MOSCOW - During the month of May, the City of Moscow applied for, and was accepted to participate in a subsidized program to test for the presence of COVID-19 in wastewater. Biobot Analytics, a company that previously studied opioids in wastewater, initiated a program to track COVID-19 in wastewater.
Biobot has developed a process to identify, replicate, and measure the concentration of the viral RNA (ribonucleic acid) within a given wastewater sample. During the COVID-19 pandemic, Biobot has analyzed COVID-19 prevalence in roughly 400 cities across America.
Throughout May, Moscow provided weekly test samples, with the first three tests resulting in no detectable COVID-19. Then on June 16, the City received the results for the fourth test on May 27. This sample reportedly showed a concentration which Biobot used to estimate 190 cases of COVID-19 in the community. Following this, the City then ordered another test kit to verify the May 27 results, and notified the Public Health of the outcome of the test. The follow-up verification tests were completed on July 1.
On July 9, the City received the results for the follow-up sample collected on July 1. This sample showed a marked increase in concentrations, which Biobot used to estimate 1,400 cases in the community.
Biobot states that its methods for detecting SARS-CoV-2 in sewage are adapted from CDC protocols and relies on detecting genetic fragments of the virus that are excreted in stool, which does not determine if the virus is dead or active. Biobot's methodology is available at www.biobot.io/covid19.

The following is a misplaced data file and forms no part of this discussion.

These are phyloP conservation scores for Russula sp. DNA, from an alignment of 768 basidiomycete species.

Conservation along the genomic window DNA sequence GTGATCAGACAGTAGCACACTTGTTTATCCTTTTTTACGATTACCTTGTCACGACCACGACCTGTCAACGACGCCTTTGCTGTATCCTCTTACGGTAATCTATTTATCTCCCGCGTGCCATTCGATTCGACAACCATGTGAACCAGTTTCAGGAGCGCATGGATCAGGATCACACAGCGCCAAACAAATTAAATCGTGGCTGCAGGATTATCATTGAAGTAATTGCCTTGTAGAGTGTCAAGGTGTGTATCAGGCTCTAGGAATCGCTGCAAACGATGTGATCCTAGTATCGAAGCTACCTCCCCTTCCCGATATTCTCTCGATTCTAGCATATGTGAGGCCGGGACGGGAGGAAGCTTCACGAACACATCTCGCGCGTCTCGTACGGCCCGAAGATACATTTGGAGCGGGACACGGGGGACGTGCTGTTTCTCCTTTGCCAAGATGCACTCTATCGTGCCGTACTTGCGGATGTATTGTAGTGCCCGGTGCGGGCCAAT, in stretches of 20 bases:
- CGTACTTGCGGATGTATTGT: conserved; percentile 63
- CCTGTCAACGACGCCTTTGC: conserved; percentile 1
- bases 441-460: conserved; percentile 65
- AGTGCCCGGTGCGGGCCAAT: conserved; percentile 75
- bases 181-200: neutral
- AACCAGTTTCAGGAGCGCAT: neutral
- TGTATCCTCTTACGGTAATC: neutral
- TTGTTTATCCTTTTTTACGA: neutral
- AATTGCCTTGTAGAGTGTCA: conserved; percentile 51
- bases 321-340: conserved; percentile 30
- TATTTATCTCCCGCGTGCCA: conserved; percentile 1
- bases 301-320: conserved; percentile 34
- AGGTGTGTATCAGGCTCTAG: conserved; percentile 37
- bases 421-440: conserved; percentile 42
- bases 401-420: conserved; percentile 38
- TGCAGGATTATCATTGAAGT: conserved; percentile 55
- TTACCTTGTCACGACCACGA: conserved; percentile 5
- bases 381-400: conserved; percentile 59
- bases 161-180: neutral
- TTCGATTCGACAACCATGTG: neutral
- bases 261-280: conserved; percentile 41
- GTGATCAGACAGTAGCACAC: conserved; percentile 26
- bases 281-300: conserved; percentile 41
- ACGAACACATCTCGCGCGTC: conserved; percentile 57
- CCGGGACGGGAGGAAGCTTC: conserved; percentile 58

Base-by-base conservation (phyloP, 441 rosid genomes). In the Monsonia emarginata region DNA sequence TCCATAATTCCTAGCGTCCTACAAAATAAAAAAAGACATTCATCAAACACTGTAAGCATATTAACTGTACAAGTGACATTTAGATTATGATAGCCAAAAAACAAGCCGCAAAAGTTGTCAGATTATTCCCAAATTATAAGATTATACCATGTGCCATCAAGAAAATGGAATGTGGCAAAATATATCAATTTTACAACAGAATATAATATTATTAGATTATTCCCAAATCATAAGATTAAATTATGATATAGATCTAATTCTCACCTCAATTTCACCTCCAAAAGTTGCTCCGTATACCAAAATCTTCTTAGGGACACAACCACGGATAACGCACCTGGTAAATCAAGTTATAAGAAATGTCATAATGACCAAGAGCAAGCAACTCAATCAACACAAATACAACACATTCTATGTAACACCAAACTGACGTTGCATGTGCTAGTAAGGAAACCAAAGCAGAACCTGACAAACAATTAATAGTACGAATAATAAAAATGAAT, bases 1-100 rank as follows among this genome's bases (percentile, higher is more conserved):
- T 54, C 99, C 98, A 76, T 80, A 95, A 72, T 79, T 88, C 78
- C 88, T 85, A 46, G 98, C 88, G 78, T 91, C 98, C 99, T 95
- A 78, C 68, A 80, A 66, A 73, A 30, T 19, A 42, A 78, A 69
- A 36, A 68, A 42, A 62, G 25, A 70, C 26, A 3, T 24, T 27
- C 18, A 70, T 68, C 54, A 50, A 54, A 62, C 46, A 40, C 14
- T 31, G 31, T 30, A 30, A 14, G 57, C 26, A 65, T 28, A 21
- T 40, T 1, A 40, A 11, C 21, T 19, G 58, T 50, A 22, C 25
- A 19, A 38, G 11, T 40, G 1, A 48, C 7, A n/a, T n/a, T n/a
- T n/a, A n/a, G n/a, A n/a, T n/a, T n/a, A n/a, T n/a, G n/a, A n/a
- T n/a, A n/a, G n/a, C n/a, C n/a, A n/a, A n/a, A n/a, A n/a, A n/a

Estimating cases based on concentration is an emerging science, and there are reportedly several variables that could impact accuracy, especially in a smaller system like Moscow's. These include: rain events, daily flow variations, cleaning of sewer lines, etc.
"It is important to note that the Biobot data provides estimates, not actual cases. While we can't rely on the accuracy of the case estimation, the thing that is certain is that we are seeing significantly increased concentrations of COVID-19 in our wastewater," said Gary Riedner, Moscow City Supervisor. "We will continue to monitor levels in our wastewater, and continue to share the results with the healthcare professionals. We are sharing information with the Idaho North Central District Health Department and appreciate their collaboration. These results underscore the need for increased efforts in hygiene, such as washing your hands and not touching your eyes, nose, mouth and face, practicing social distancing of at least six feet apart from all but household members, and wearing face coverings to help prevent community spread of COVID-19."
The area served by the Moscow Water Reclamation and Reuse Facility serves the area within Moscow City limits and the Southeast Moscow Sewer District located just outside of Moscow east city limit boundary. Testing will continue under collaboration with the University of Idaho.